Quast v. Medical Device Business Services, Inc.

Filing 148

MEMORANDUM OPINION AND ORDER - Defendants' motion to exclude expert testimony of Mari Truman (Doc. No. 91 ) is GRANTED. Defendants' motion for summary judgment (Doc. No. 123 ) is GRANTED. Plaintiffs claims against Defendants are DISMISSED WITH PREJUDICE. (Written Opinion) Signed by Judge Donovan W. Frank on 3/26/2024. (las)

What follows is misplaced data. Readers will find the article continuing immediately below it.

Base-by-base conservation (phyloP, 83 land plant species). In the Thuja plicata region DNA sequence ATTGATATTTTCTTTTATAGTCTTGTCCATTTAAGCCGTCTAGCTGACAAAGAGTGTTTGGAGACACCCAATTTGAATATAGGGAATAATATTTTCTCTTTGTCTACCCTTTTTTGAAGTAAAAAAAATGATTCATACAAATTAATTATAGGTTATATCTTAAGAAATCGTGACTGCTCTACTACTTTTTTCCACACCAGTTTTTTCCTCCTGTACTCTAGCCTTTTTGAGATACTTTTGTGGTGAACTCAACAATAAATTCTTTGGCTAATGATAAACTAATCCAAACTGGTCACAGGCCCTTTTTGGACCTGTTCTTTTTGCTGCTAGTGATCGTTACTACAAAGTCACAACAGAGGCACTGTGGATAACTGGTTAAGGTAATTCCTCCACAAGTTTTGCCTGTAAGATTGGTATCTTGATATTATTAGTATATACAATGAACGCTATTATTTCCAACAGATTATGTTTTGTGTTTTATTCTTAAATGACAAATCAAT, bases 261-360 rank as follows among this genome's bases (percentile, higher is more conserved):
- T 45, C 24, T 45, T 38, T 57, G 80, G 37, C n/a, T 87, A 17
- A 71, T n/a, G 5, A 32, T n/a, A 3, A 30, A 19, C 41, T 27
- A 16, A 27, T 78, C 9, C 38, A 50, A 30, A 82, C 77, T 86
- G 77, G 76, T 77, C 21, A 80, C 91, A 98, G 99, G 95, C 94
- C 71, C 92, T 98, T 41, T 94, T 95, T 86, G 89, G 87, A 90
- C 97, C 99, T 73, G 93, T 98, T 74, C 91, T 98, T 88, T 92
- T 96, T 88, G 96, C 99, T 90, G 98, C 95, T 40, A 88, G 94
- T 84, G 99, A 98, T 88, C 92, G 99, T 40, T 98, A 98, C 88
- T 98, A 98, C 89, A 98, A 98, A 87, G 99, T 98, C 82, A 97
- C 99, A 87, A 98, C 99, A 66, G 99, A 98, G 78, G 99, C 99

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UNITED STATES DISTRICT COURT DISTRICT OF MINNESOTA Julie Sprafka, Civil No. 22-331 (DWF/TNL) Plaintiff, v. MEMORANDUM OPINION AND ORDER Medical Device Business Services, Inc., an Indiana Corporation formerly known as DePuy Orthopaedics, Inc., and DePuy Orthopaedics, Inc., Defendants. INTRODUCTION This matter is before the Court on Defendants DePuy Orthopaedics, Inc. and Medical Device Business Services, Inc.’s (collectively, “MDBS”) motion to exclude expert testimony (Doc. No. 91) and motion for summary judgment (Doc. No. 123). Plaintiff Julie Sprafka opposes the motions. (Doc. Nos. 112, 137.) For the reasons set forth below, the Court grants both motions. BACKGROUND Plaintiff Julie Sprafka suffered from osteoarthritis in her right knee. (Doc. No. 127-2 (“Saterbak Dep.”) at 26-27.) Sprafka initially tried treating the pain with conservative treatments such as anti-inflammatory drugs and cortisone injections. (Id. at 33.) When those treatments failed, Sprafka’s doctor, Dr. Andrea Saterbak, discussed knee replacement surgery. (Id. at 34-35.) On August 18, 2016, Sprafka underwent a right total knee replacement, which was performed by Dr. Saterbak. (Id. at 81.) Dr. Saterbak implanted an Attune device. (Id.) Attune devices consist of a metallic femoral component, a metallic tibial baseplate, a tibial polyethylene insert, and a dome patella. (Doc. No. 94-3 (“Truman Report”) at 25-26.) At issue in this case is the tibial baseplate, which was cemented to the tibia bone. (Id. at 26.) Sprafka received an Attune with a fixed bearing tibial baseplate. (Id. at 3.) Following the surgery, Sprafka continued to experience pain in her right knee. (Saterbak Dep. at 95-101.) Sprafka returned to see Dr. Saterbak in October 2018, reporting constant pain and swelling in her right knee. (Id. at 109-11.) Dr. Saterbak tested Sprafka’s range of motion and did a bone scan and x-ray. (Id. at 112.) Dr. Saterbak saw no evidence of loosening and concluded that Sprafka’s range of motion indicated moderate PCL laxity and swelling. (Id. at 113-17, 121-22.) She discussed with Sprafka that laxity could eventually require revision surgery. (Id. at 117-18.) She told Sprafka to return for a follow-up visit in six-months. (Id.) Over a year and a half later, in June 2020, Sprafka saw a new orthopedic surgeon, Dr. Kristoffer Breien. (Doc. No. 127-3 (“Breien Dep.”) at 102.) Sprafka told Dr. Breien that she had been experiencing knee pain. (Id. at 104.) Dr. Breien was not provided with Sprafka’s prior medical records and instead conducted an independent examination of Sprafka. (Id. at 88-89, 93, 214.) Dr. Breien took x-rays of the knee and, after review, concluded that Sprafka’s pain was caused by loosening. (Id. at 88-89.) Dr. Breien did a revision surgery of Sprafka’s knee in September 2020. (Id. at 162.) During the revision surgery, Dr. Breien put a mallet underneath the tibial baseplate and after one tap, the 2 baseplate came loose. (Id. at 175-77.) Based on the little effort that it took to remove the tibial baseplate, Dr. Breien concluded that the baseplate had debonded and had caused the device to come loose. (Id. at 128-29.) The tibial baseplate also contained little visible cement debris and the cement mantle remained intact. (Truman Report at 22-23.) Sprafka then sued MDBS, asserting four claims: (1) strict liability, (2) negligent products liability; (3) breach of implied warranties; and (4) breach of express warranty.1 To support these claims, Sprafka relies on expert testimony from Mari Truman. MDBS now moves to exclude this expert testimony and moves for summary judgment. DISCUSSION I. Daubert Motion MDBS moves to exclude the testimony of Sprafka’s expert, Mari Truman. Before accepting the testimony of an expert witness, the trial court is charged with the “gatekeeper” function of determining whether an opinion is both relevant and reliable. Daubert v. Merrell Dow Pharms., Inc., 509 U.S. 579, 589-90 (1993). A duly qualified expert may testify “if the proponent demonstrates to the court that it is more likely than not that”: (1) “the expert’s scientific, technical, or other specialized knowledge will help the trier of fact to understand the evidence or to determine a fact in issue”; (2) “the testimony is based on sufficient facts or data”; (3) “the testimony is the product of reliable principles and methods”; and (4) “the expert’s opinion reflects a 1 Sprafka’s Complaint was filed under a separate case number: 21-cv-1785. On December 5, 2022, the Court consolidated Sprafka’s case with another similar case and ordered all future filing to be filed under the current case number: 22-cv-331. (Doc. No. 40.) 3 reliable application of the principles and methods to the facts of the case.” Fed. R. Evid. 702. The language of this rule changed in December 2023, but the substantive law did not. The change was intended to clarify that preponderance of the evidence standard applies to expert opinions under this rule. See id. advisory committee’s note to 2023 amendment (“But many courts have held that the critical questions of the sufficiency of an expert’s basis, and the application of the expert’s methodology, are questions of weight and not admissibility. These rulings are an incorrect application of Rules 702 and 104(a).”). In determining whether the proposed expert testimony is reliable, the Court considers the following: (1) whether the theory or technique can be and has been tested; (2) whether the theory or technique has been subjected to peer review and publication; (3) the known rate of potential error; and (4) whether the theory has been generally accepted. Daubert, 509 U.S. at 593-94. The purpose of these requirements “is to make certain that an expert, whether basing testimony upon professional studies or personal experience, employs in the courtroom the same level of intellectual rigor that characterizes the practice of an expert in the relevant field.” Kumho Tire Co. Ltd. v. Carmichael, 526 U.S. 137, 152 (1999). “[T]he trial judge must have considerable leeway in deciding in a particular case how to go about determining whether particular expert testimony is reliable.” Id. The Court also notes that “Rule 702 reflects an attempt to liberalize the rules governing the admission of expert testimony,” and it favors admissibility over exclusion. Lauzon v. Senco Prods., Inc., 270 F.3d 681, 686 (8th Cir. 2001) (internal quotations and 4 citation omitted). When examining an expert opinion, a court applies a general rule that “the factual basis of an expert opinion goes to the credibility of the testimony, not the admissibility, and it is up to the opposing party to examine the factual basis for the opinion in cross-examination.” Bonner v. ISP Techs., Inc., 259 F.3d 924, 929-30 (8th Cir. 2001) (quoting Hose v. Chicago Nw. Transp. Co., 70 F.3d 968, 974 (8th Cir. 1995)). “[I]f the expert’s opinion is so fundamentally unsupported that it can offer no assistance to the jury,” then it must be excluded. Id. at 929-30. There is no dispute that Truman is a qualified expert. She is a biomedical engineer with over forty years of experience in the fields of biomechanics and orthopedics. (Truman Report at 4.) Nor is there dispute that expert testimony about the Attune implant would help the jury in this case. In fact, Minnesota law requires expert testimony “to get a product-liability claim past summary judgment when the product at issue and any of its relevant inner workings are beyond the ken of a lay jury.” Markel v. Douglas Techs. Grp., Inc., 968 F.3d 888, 890 (8th Cir. 2020). The parties solely dispute whether Truman’s testimony is reliable. Truman offers three main opinions related to the Attune device: (1) the Attune was defectively designed; (2) a safer alternative existed at the time Attune was developed; and (3) MDBS’s testing of the Attune was inadequate. MDBS argues that each opinion is unreliable and thus Truman’s testimony should be excluded in its entirety. The Court addresses each of Truman’s opinions in turn below. 5 A. Design Truman asserts that the Attune total knee replacement device was defectively designed because the tibial baseplate had shallow pockets and a smooth surface, which increased the prevalence of debonding. Debonding is a type of aseptic loosening. (Doc. No. 114-1 (“Wright Dep.”) at 13.) Aseptic loosening is the loosening of the device from the bone in the absence of infection. This case specifically focuses on debonding, or separation, at the cement-implant interface. But loosening can also occur between the tibia bone and cement mantle. MDBS asserts that Truman’s opinions are speculative because Truman has no data demonstrating what pocket depth or surface roughness would have decreased debonding, and she admitted during her deposition that she would need to do testing in order to determine the exact specifications that would have prevented debonding. Moreover, MDBS argues that Truman admitted that the clinical performance of the Attune appears to be the same or better than other devices on the market and acknowledged that people with Attune devices seem to be happier overall than those with other competitor devices. In sum, MDBS contends that Truman has a hypothesis based on anecdotal evidence “that has not been tested, has not been subjected to peer review and publication, has no known or potential rate of error and has not been accepted by or otherwise acknowledged by the scientific community.” (Doc. No. 93 at 18.) In response, Sprafka argues that MDBS’s challenges to Truman’s testimony goes to weight and not admissibility. Sprafka asserts that Truman is allowed to rely on her expertise and knowledge as a biomedical engineer when forming her opinions. In 6 addition, Sprafka contends that Truman identified data that showed that the Attune’s successor, the Attune S+, significantly improved fixation using features that were feasible when the Attune was developed. Lastly, Sprafka asserts that Truman was not required to test her opinions for them to be admissible. To begin, “courts have discounted the reliability of experts who formed their opinions only within the context of litigation.” Nelson v. Am. Home Prods. Corp., 92 F. Supp. 2d 954, 967 (W.D. Mo. 2000). Truman’s testimony is not based on independent research, and she developed these opinions expressly for the purpose of litigation. The Court considers the fact that Truman’s opinions “have [not] been subjected to normal scientific scrutiny through peer review and publication.” In re Bair Hugger Forced Air Warming Devices Prods. Liab. Litig., 9 F.4th 768, 783 (8th Cir. 2021). The Court also considers the literature that Truman based her opinions on. Truman relied heavily on anecdotal evidence to support her opinion that Attune is more susceptible to debonding than Attune’s predecessor (the Sigma) and the Attune’s successor (the Attune S+). Specifically, Truman relied on two published case studies, Manufacturer and User Facility Device Experience (“MAUDE”) data, and Dr. Breien’s testimony as the foundation for her opinion.2 (Truman Dep. at 180.) The first case study focused on fifteen patients with an Attune device from three different hospital databases 2 Truman also cites the Hazelwood article to support her assertion that the Attune tibial component “has been implicated in early aseptic loosening” (Truman Report at 53), but that article concerned the Sigma device, not the Attune. See Hazelwood, et al., Case Series Report: Early Cement-Implant Interface Fixation Failure in Total Knee Replacement, 22 The Knee 424-28 (2015) (“Hazelwood article”). 7 that experienced debonding of the tibial implant-cement interface. Bonutti, et al., Unusually High Rate of Early Failure of Tibial Component in Attune Total Knee Arthroplasty System at Implant-Cement Interface, 30 J. Knee Surg. 435-39 (2017) (“Bonutti Article”). Dr. Bonutti concluded that these three hospitals experienced “an unusually high rate of early aseptic failures as a result of failure of implant-cement interface.” Id. Dr. Bonutti’s article has received criticism because he failed to establish any “rate,” as the report does not indicate the size of the case series. See Cerquiglini, et al., Analysis of the Attune Tibial Tray Backside: A Comparative Retrieval Study, 8 Bone Joint Res. 136-145 (2019). In other words, Dr. Bonutti has a numerator (the number of Attune revisions due to debonding) but no denominator (the total number of Attunes implanted). Truman also admitted during her deposition that, given the limited information in the article, she could not consider other factors, such as the cement type, surgeon experience, surgical technique, post-operative care, or surgeon case load. (Truman Dep. at 236-37.) As Truman explained in her report, these factors have also been linked to debonding. (Truman Report at 54.) The second case study that Truman relied on looked at three patients with Attune devices who experienced debonding of the tibial implant-cement interface. Murphy, et al., Early Aseptic Failure of the Tibial Component-Cement Interface in Attune Total Knee Arthroplasty: A Report of Three Cases, 13 Cureus (2021). The article similarly concluded that the Attune design “has led to an unusually high rate of early aseptic failures” again without providing the size of the case series. Id. In addition, Truman relied on Dr. Breien’s testimony. He testified that he and his partners observed an 8 unacceptably high rate of Attune revisions. (Breien Dep. at 41.) Here too, Dr. Breien acknowledged that he did not actually know the rate of debonding; rather, he and his partners felt that it was higher than it should be. (Id. at 41, 280.) Lastly, Truman relied on MAUDE data and noted that there were at least eleven incidents of loosening that occurred at the Attune tibial implant-cement interface between 2013 and 2014. (Truman Report at 64.) Truman recognized that the MAUDE data, like the other case studies, cannot be used to establish rates of events. (Truman Dep. at 192.) In total, Truman relied on around thirty reports of debonding to support her conclusion that the Attune device is unusually susceptible to debonding and is therefore defective. In her deposition, Truman recognized that the anecdotal evidence that she relied on was at the bottom of the pyramid of reliability but asserted that she was “left with what [she] ha[d].” (Id. at 220.) While these reports establish that debonding occurs with the Attune, they do not establish the cause of the debonding or the rate at which debonding occurs. See McClain v. Metabolife Intern., Inc., 401 F.3d 1233, 1250 (11th Cir. 2005) (“Uncontrolled anecdotal information offers one of the least reliable sources to justify opinions about both general and individual causation.”). Even Dr. Bonutti cautioned that “[l]arger retrospective studies with longer follow-up” were warranted to further investigate the Attune device. See Bonutti Article. In a recent case involving a different device, a court allowed expert testimony that relied on case reports when the expert “compared the number of medical device reports among different manufacturers and noted ‘the data suggests that the liner dissociation problem affects the DePuy AltrX at a significantly higher rate than other products.’” 9 Jennings-Moline v. DePuy Orthopaedics, Inc., No. 23-cv-31, 2023 WL 7190739, at * 2 (D. Idaho Nov. 1, 2023). In that case, liner dissociation was “rarely seen in other products” and the failure appeared to be “specific to the [AltrX liner]” and the MAUDE data was used to demonstrate the outsized complaints the product received when compared to other products on the market. Id. at *5. This case is distinguishable because debonding is not unique to the Attune. (See Truman Dep. at 186.) Truman cited studies that have documented debonding in the Sigma (See Truman Report at 53 (citing the Hazelwood article)) and other devices (id. at 58 (citing Sadauskas, et al., Implant Interface Debonding After Total Knee Arthroplasty: A New Cause for Concern? 6 Arthroplasty Today 972-75 (2020))). Aseptic loosening is an issue for all devices and the fact that a device comes loose does not automatically mean that the device is defective. (Truman Dep. at 235.) Without more, the fact that there has been reports of debonding with the Attune device does not explain how this debonding compares with other devices on the market or what caused the debonding. Evidence from registries seem to contradict Truman’s opinion. Truman acknowledged during her deposition that registry data shows that the Attune performs the same or better than the Sigma device and other similar devices on the market. (Id. at 245-50.) In her report, Truman further noted that the Australian Orthopaedic Association National Joint Replacement Registry, using data from 1999 to 2017, “showed no difference in survivorship for the PFC Sigma CR [] and Attune CR.” (Truman Report at 63.) Truman discounted this data in her report because the data “is 10 not specific enough to differentiate the reason for tibial loosening.” (Id. at 65.) Despite the lack of specificity in the registry data, Truman fails to explain why the Attune’s revision rates would not be higher given the increased rate of debonding that she alleges should be occurring. Her only explanation for why the registry data may not reflect the outsized incidence of debonding is because many people may experience “pain and function loss without agreeing to revision.” (Id. at 64.) Those who decline to get a revision would not be represented in the registry data. But Truman does not explain why it would not be true for every device that certain people would decline to undergo a revision surgery and thus registry data for all devices would be missing a certain subset of people. Moreover, Truman admitted that based on the registry data, the Attune device is “staying in longer and making patients happier in the aggregate than competing knees.” (Truman Dep. at 250; see also id. at 203-04.) Along with the case reports, Truman also included several articles that have found that the Attune device experiences a higher rate of radiolucent lines than the Sigma device. (Truman Report at 31.) Truman stated that the “analysis of radiolucent lines represents an established modality for the prediction of component loosening.” (Id.) During her deposition, she clarified this statement, noting that the presence of radiolucent lines alone does not necessarily mean that the device is loose or will become loose. (Truman Dep. at 331-32.) Radiolucent lines instead need to be “evaluated by the surgeon in context with everything else.” (Id. at 333.) She further noted that radiolucent lines are only an issue when they progressively widen. (Id. at 332.) Some radiolucent lines are small and stagnant, which would not be a predictor of loosening. (Id.) 11 One article that Truman cited noted that the incidence of radiolucent lines was significantly higher in the Attune, but it also concluded that the “system achieves excellent results regarding the revision rate at very short-term follow-up.” Staats, et al., Modern Cemented Total Knee Arthroplasty Design Shows a Higher Incidence of Radiolucent Lines Compared to its Predecessor, 27 Sports Traumatology, Arthroscopy 1148-1155 (2019). And other articles found no difference in radiolucent lines between the Attune and the Sigma. See Willburger & Oberberg, Early and Mid-Term Results with the Attune Total Knee Replacement System Compared to PFC Sigma: A Prospective Comparative Study, 17 J. Orthop. Surg. Res. 509 (2022); Ranawat, et al., Clinical and Radiographic Results of Attune and PFC Sigma Knee Designs at 2-Year Follow-Up: A Prospective Matched-Pair Analysis, 32 J. Arthroplasty 431-36 (2017). As Truman noted in her report, “[t]he clinical results from case reports are conflicting.” (Truman Report at 53.) Truman also relied on pullout strength data. Pullout testing involves implanting a tibial baseplate into an artificial bone, pulling off the implant axially, and measuring the amount of force required to separate the implant from the bone. (Doc. No. 139-1 (“Rowley Dep.”) at 102-03.) Truman stated that one article, which tested the pullout strength of the Sigma, the Attune, and the Attune S+, concluded that certain design features, such as the tapered keel and smooth undersurface “may have predisposed [the Attune] baseplate to early failure.” (Truman Report at 51; Doc. No. 114-6.) This statement, however, was made during the introductory paragraph of the article. The authors hypothesized that because the Attune has a smooth undersurface, the Sigma 12 “would have a significantly higher axial pullout strength when compared to the [Attune] with the smooth surface.” (Doc. No. 114-6 at 7.) They further hypothesized that the Sigma “would perform comparably to the [Attune S+].” (Id.) After testing, however, they discovered that they were wrong. The pullout strengths of the Attune and the Sigma “were not statistically different from each other.” (Id. at 11.) And the pullout strength of the Attune S+ was “significantly greater” than both the Sigma and the Attune, leading the authors to deduce that the design features of the Attune S+ improved fixation. (Id.) Contrary to Truman’s report, however, the authors could not conclude that the Attune was “predisposed” to early failure, as the results of their testing showed that the Attune and the Sigma performed similarly. Sprafka also mischaracterizes this article in her briefing. (See Doc. No. 112 at 23.) Truman cited other evidence in her report that similarly shows no difference in pullout strength between the Sigma, the Attune, and other devices on the market. (Truman Report at 49.) Lastly, Truman could not opine on the exact specifications of the tibial baseplate that would have prevented debonding. (Truman Dep. at 83-84, 356-57.) While at one point Truman mentioned that the cement pockets on the backside of the tibial baseplate should have been 1 to 1.5 millimeters in depth (id. at 361), she also states that she would need to do testing to figure out the exact measurements (id. at 83-84). Truman admitted that the Sigma was a clinically successful knee device, yet her report indicates that the Sigma devices had pockets less than one millimeter. (Id. at 256-57; Truman Report at 55.) As for surface roughness, Truman asserted that the surface of the Attune’s tibial baseplate needed to be rougher but stated that she could not identify a specific roughness 13 without further testing. (Truman Dep. at 356-57.) And again, Truman admitted that the Sigma was clinically successful, yet prior versions of the Sigma were smoother than the Attune. (See Truman Report at 55.) Overall, there are several red flags with Truman’s methodology. She cannot show that the Attune debonds at a higher rate than the Sigma or the Attune S+, she relies on anecdotal case reports, she discounts the registry data—which overwhelmingly shows that the Attune has the same or better revision rates than other devices on the market, she cannot show that her opinions have an acceptable rate of error or are generally accepted, she admits that the Sigma was clinically successful yet argues that the Attune’s design features needed to go beyond the features in the Sigma, and she is unable, without additional testing, to state what design features would have prevented debonding. While Sprafka argues that challenges to Truman’s testimony should go to weight and not admissibility, the Court should exclude expert testimony when it is “so fundamentally unsupported that it can offer no assistance to the jury.” In re Zurn Pex Plumbing Prods. Liab. Litig., 644 F.3d 604, 614 (8th Cir. 2011) (internal quotations and citation omitted). And while some guesswork is necessary for expert testimony, “too much is fatal to admission.” Werth v. Hill-Rom, Inc., 856 F. Supp. 2d 1051, 1063 (D. Minn. 2012) (quoting Grp. Health Plan, Inc. v. Philip Morris USA, Inc., 344 F.3d 753, 760 (8th Cir. 2003)). Truman essentially concludes based on her knowledge, experience, and certain anecdotal reports that the Attune should debond at a higher rate than the Sigma and the Attune S+ based on certain features of the Attune tibial baseplate. (See Truman Dep. 14 at 163.) While this may be a sound hypothesis, it has not been tested or supported by reliable data. “[T]he function of expert testimony is to explain how something happened, not to speculate as to how something could possibly have happened.” Werth, 856 F. Supp. 2d at 1062 (internal quotations and citation omitted). Truman’s opinions merely establish that changes to the tibial baseplate could have possibly reduced instances of debonding. And she cannot specify exactly what changes should have been made. Courts often exclude expert testimony like this when there is too great an analytical gap between the data and the opinion proffered. See Gen. Elec. Co. v. Joiner, 522 U.S. 136, 146 (1997) (holding that expert testimony may be excluded when “there is simply too great an analytical gap between the data and the opinion proffered”); Nelson, 92 F. Supp. 2d at 969 (excluding expert testimony when the expert relied on case reports that were “mere compilations of reported occurrences” but did not “demonstrate a causal link sufficient for admission”); In re Baycol Prods. Litig., 532 F. Supp. 2d 1029, 1050 (D. Minn. 2007) (“Daubert decisions warn against leaping from an accepted scientific premise to an unsupported one.”) (internal quotations and citation omitted). Because Sprafka has not shown by a preponderance of the evidence the reliability of Truman’s opinion that the Attune device is defective, the Court excludes this testimony. B. Safer Alternative Similar issues arise with Truman’s opinion that a safer alternative existed. Truman testified that MDBS could have made the following changes to the Attune tibial baseplate to prevent debonding: (1) deepened the cement pockets; (2) increased the 15 cement pocket surface area; (3) provided undercuts or dovetails to the cement pockets; and (4) increased the surface texture. (Truman Report at 33-34.) As noted above, however, Truman cannot say what depth of pockets or level of roughness would have prevented debonding. She also testified that the Attune S+ is the only device on the market that she knew of that contains undercuts. (Truman Dep. at 82, 354.) Truman asserted that deeper pockets and higher roughness is better, but she acknowledged that a surface can be “too rough” and that the depth of the pockets can impact the integrity of the baseplate. (Truman Dep. at 326-27, 382-83.) Ultimately, she testified that she would need to do further testing to determine the exact specifications that she would recommend. (Id. at 325-27, 357, 363, 380-81.) In addition, Truman noted that one of the goals of MDBS when designing the Attune was to limit bone loss during revision surgeries. (Truman Report at 32.) No matter how effectively designed a knee device may be, some devices will inevitably need to be replaced. (Wright Dep. at 74-75; Truman Dep. at 234.) Truman’s report does not consider at all whether the Attune has resulted in less bone loss during revision surgeries. Such analysis is necessary to properly weigh the costs and benefits of making Truman’s suggested changes to the design of the Attune tibial baseplate. Truman testified that she “didn’t really have to” consider the tradeoffs of making certain changes to the Attune, because the Attune S+ incorporated her suggested changes. (Truman Dep. at 326.) Truman relies heavily on the Attune S+ to show that certain design features were feasible and would have improved fixation. Notably, the Attune S+ did not exist at the time Sprafka received her knee replacement. Even setting that aside, 16 Truman provides little data or research about the Attune S+ in her report. She admitted that she does not actually know if the Attune S+ debonds at a lower rate than the original Attune. (Truman Dep. at 163.) Truman’s report states that the Attune S+ has resulted in greater pullout strength, but Truman concedes that greater pullout strength does not necessarily translate to greater clinical results. (Truman Report at 51; Truman Dep. at 125.) In fact, Truman criticizes MDBS for relying on pullout testing when designing the Attune. (Truman Report at 41 (noting that the “simplistic axial pull-off” test has “low clinical relevance”).) Truman has provided no research or data that suggests that the Attune performs worse than the Attune S+. And one article that Truman cited in her report suggests that the revision rates for the Attune and Attune S+ are similar. See Torino, et al., Tibial Baseplate-Cement Interface Debonding in the Attune Total Knee Arthroplasty System, 17 Arthroplasty Today 165-71 (2022) (“Torino article”).3 In sum, Truman asserts that the Attune S+ “should perform better than” the Attune (Truman Dep. at 163), but she does not have any testing, data, or peer-reviewed articles to support this proposition. Without more, Truman’s opinion that a safer alternative existed is too speculative to be admissible. While in theory certain modifications to the tibial baseplate should improve fixation, Truman does not know if these modifications would lead to clinical results, nor is it generally accepted that devices need to have the specific features that Truman proposes to be clinically successful. It is also not clear that 3 The authors, however, hypothesized that the Attune S+ improved tibial fixation but noted that their “series was not able to demonstrate [a] statistically significant difference in performance between [the] tibial components, likely due to a small sample size.” See Torino article. 17 Truman has accounted for the costs and benefits of making such modifications. And as noted previously, the Attune S+ was not on the market at the time of Sprafka’s surgery, and it does not appear that any knee device existed at that time with all the features that Truman asserts was necessary. The Court thus excludes Truman’s opinion on this issue. C. Testing Lastly, Truman opined that MDBS should have conducted additional testing of the Attune. She asserted that, in addition to the pullout testing, MDBS should have conducted a test “under reasonably foreseeable operative room and in vivo physiologic loading conditions.” (Truman Report at 76.) Truman, however, could not specify the parameters of such test. She also could not name any other manufacturer who has conducted similar testing or a peer-reviewed article that outlines the need for such testing. (Id. at 84-87, 111-12, 124, 139.) She did not conduct the test herself or explain the costs and benefits of such a test. Without more information, Truman’s opinion is too speculative to be admissible. The Court stresses that its decision today does not discount Truman’s knowledge and experience as a biomedical engineer. The issue is not that Truman’s opinions are wrong but that Truman simply does not have the information she needs to make reliable conclusions on whether certain design features of the Attune created an increased prevalence of debonding, what specific design features would have prevented debonding, and what, if any, additional testing should have been done. At best, Truman has an educated guess. Ultimately, “[t]he courtroom is not [the] place of scientific guesswork, even of the most inspired sort. Law lags science; it does not lead it.” Nelson, 92 F. Supp. 18 2d at 970 (internal quotations and citation omitted). For the above reasons, the Court excludes Truman’s opinion in its entirety. II. Summary Judgment The Court next considers MDBS’s motion for summary judgment. Summary judgment is appropriate if the “movant shows that there is no genuine dispute as to any material fact and the movant is entitled to judgment as a matter of law.” Fed. R. Civ. P. 56(a). A dispute about a material fact is genuine “if the evidence is such that a reasonable jury could return a verdict for the nonmoving party.” Anderson v. Liberty Lobby, Inc., 477 U.S. 242, 248 (1986). A party opposing a motion for summary judgment “may not rest upon mere allegation or denials of his pleading, but must set forth specific facts showing that there is a genuine issue for trial.” Id. at 256. “Conclusory arguments, without evidence, are insufficient as a matter of law to establish a material question of fact.” Sieden v. Chipotle Mexican Grill, Inc., 846 F.3d 1013, 1019 (8th Cir. 2017). The Court views the evidence and all reasonable inferences in the light most favorable to the nonmoving party. Weitz Co., LLC v. Lloyd’s of London, 574 F.3d 885, 892 (8th Cir. 2009). Sprafka alleges four causes of action, including strict liability, negligent products liability, breach of implied warranty, and breach of express warranty. In her briefing, Sprafka withdrew her claims for breach of implied and express warranties (see Doc. No. 137 at 4) and thus only Sprafka’s strict liability and negligent products liability claims remain. “Where design defect cases are involved, Minnesota merges the theories of strict liability and negligence.” Piotrowski v. Southworth Prods. Corp., 15 F.3d 748, 19 751 (8th Cir. 1994). Sprafka asserts two bases for her products liability claim. First, she argues that the Attune was defectively designed. Second, she asserts that MDBS failed to provide adequate warnings or instructions to warn about the risks of debonding. Expert testimony is required under Minnesota law in products liability cases involving medical devices because they involve “complex medical issues with which a jury is unlikely to have experience.” Rye v. Matrixx Initiatives, Inc., No. 06-cv-3288, 2007 WL 2475960, at *4 (D. Minn. Aug. 24, 2007) (internal quotations and citation omitted); see also In re Baycol Prods. Litig., 321 F. Supp. 2d 1118, 1126 (D. Minn. 2004) (“[T]his Court joins with those courts that have held personal injury cases involving pharmaceuticals, toxins or medical devices involve complex questions of medical causation beyond the understanding of a lay person.”). The Attune is a medical device and claims about its design and alleged failures are highly technical and complicated such that a jury is unlikely to understand without expert testimony. Sprafka relies on the expert testimony of Truman to establish that the Attune device was defective and that certain design features of the Attune caused Sprafka’s Attune device to debond. Without this testimony, Sprafka is unable to prove her products liability claim. See Trost v. Trek Bicycle Corp., 162 F.3d 1004, 1009 (8th Cir. 1998) (concluding that summary judgment was appropriate when the only evidence the plaintiff offered of a product’s defective condition was expert testimony that was excluded). The Court therefore grants summary judgment. 20 CONCLUSION For the reasons outlined above, the Court grants MDBS’s motion to exclude testimony and motion for summary judgment. ORDER Based upon the foregoing, and the files, records, and proceedings herein, IT IS HEREBY ORDERED that: 1. Defendants’ motion to exclude expert testimony of Mari Truman (Doc. No. [91]) is GRANTED. 2. Defendants’ motion for summary judgment (Doc. No. [123]) is GRANTED. Plaintiff’s claims against Defendants are DISMISSED WITH PREJUDICE. LET JUDGMENT BE ENTERED ACCORDINGLY. Dated: March 26, 2024 s/Donovan W. Frank DONOVAN W. FRANK United States District Judge 21